Don’t be blue, it’s only January

Dark days, we had plenty last year, but the new year can be just as daunting. The lure of over-sleeping and over-eating can feel irresistible. Our bodies tend toward hibernation from a survival instinct, but not necessarily because this is the best thing for us or what we actually need. It’s worth taking some time to remind yourself of what makes you feel most energised and fulfilled and continuing those practices into the new year. Trying to tackle each and every of your *perceived* flaws in one of the darkest, coldest, most miserable months is unrealistic at best. Whilst it seems like a natural time to build new practices into your life, putting an unhealthy amount of emphasis on being ‘successful’ or ‘achieving’ is unlikely to bring balance. It’s more likely to bring anxiety and feelings of unworthiness.

Here are a few suggestions for an energising new year:

  • Birthday bonanza: Celebrate someone’s birthday. Make a cake for your dog, organise a lovely meal for a friend or perform an act of homage to a hero with a January birthday.

 

  • Spice of life: January can be quite a stagnant month but you can try some new flavour combinations to keep things spicy. Maybe find a dish that uses something different like star anise or cardamom pods. (Try these cardamom biscuits)

 

  •  That’s life: Look after something living, whether its borrowing a pup or cultivating a windowsill herb-box – nourish and flourish is the way forward.

 

  • Reflect not ruminate: Remember the good things of the past year, reflect on where you have been strong but don’t give an unnecessary amount of time to thinking over the bad stuff. Focus forward.

 

  • Evolution/ revolution:  Making over the make-over – stick your head in your wardrobe and recycle anything that doesn’t make you tingle! Try something new like a bow-tie, or refresh an old favourite with tie-dye or a fresh ribbon. There’s not much that ribbons can’t solve…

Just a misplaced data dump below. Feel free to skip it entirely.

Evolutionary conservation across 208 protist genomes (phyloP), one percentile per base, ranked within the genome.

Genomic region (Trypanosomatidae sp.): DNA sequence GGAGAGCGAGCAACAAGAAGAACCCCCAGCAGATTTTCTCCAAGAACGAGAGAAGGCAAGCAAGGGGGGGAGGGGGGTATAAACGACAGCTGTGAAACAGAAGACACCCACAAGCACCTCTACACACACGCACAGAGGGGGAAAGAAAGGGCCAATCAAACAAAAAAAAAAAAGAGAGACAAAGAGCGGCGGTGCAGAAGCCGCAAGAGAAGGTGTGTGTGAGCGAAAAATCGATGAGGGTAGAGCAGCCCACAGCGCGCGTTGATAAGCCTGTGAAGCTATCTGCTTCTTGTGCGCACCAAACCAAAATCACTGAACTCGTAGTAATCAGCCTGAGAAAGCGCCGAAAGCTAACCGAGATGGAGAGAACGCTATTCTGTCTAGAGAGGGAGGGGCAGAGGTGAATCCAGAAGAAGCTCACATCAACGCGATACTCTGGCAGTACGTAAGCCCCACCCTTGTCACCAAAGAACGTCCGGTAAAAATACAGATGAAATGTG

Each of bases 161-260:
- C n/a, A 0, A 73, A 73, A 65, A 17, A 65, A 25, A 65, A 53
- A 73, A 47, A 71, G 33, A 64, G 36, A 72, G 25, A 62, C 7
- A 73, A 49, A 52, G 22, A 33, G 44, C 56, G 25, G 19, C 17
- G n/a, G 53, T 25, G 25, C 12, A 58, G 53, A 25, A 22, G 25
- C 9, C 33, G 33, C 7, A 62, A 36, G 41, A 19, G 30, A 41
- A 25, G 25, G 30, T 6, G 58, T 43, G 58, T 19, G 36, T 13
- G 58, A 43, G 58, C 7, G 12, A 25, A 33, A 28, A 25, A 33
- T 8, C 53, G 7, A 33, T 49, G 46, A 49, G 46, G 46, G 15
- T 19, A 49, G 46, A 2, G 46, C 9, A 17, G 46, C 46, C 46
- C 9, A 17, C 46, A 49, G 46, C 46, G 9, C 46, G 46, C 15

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Fun and fancy for free

foundpoem

They say the best things in life are free and I wholeheartedly agree (with the exception of buying dresses, of course). A person can’t live on dresses alone and nor should they try! Since wages aren’t what they should be and, anyway, Money Makes You Mean, here’s a list of shenanigans that won’t cost the earth (or even an island). Some of them cost nothing at all. Imagine that.

 

  • If you’ve got it, flaunt it: Use that gym membership that is totally neglected, delve deep into the recesses of Netflix, wiggle to your premium Spotify and enjoy your ad-free fantasy world (damn you). Read an entire book of poems that you haven’t picked up yet. Just an idea.
  • Stroke an ego: Maybe your own, but not necessarily. You could beat down a friend’s door with flowers and serenade them in a creepy Ginny Weasley’s cupid kind of way.
  • Deal with it: Crack out a pack of cards or a chessboard and make a move.
  • Booked up: Raid a library, whether a public one or a friend’s. Get stuck in. Reading can sometimes feel daunting if you’re out of the habit so start light – maybe don’t go straight for War & Peace… try one of the Very Short Introduction series by Oxford University Press, maybe. Or Mills and Boon.
  • Dirty Dancing: Learn an iconic dance routine. Become Kevin Bacon. Or leap into Jennifer Beals‘ dancing shoes.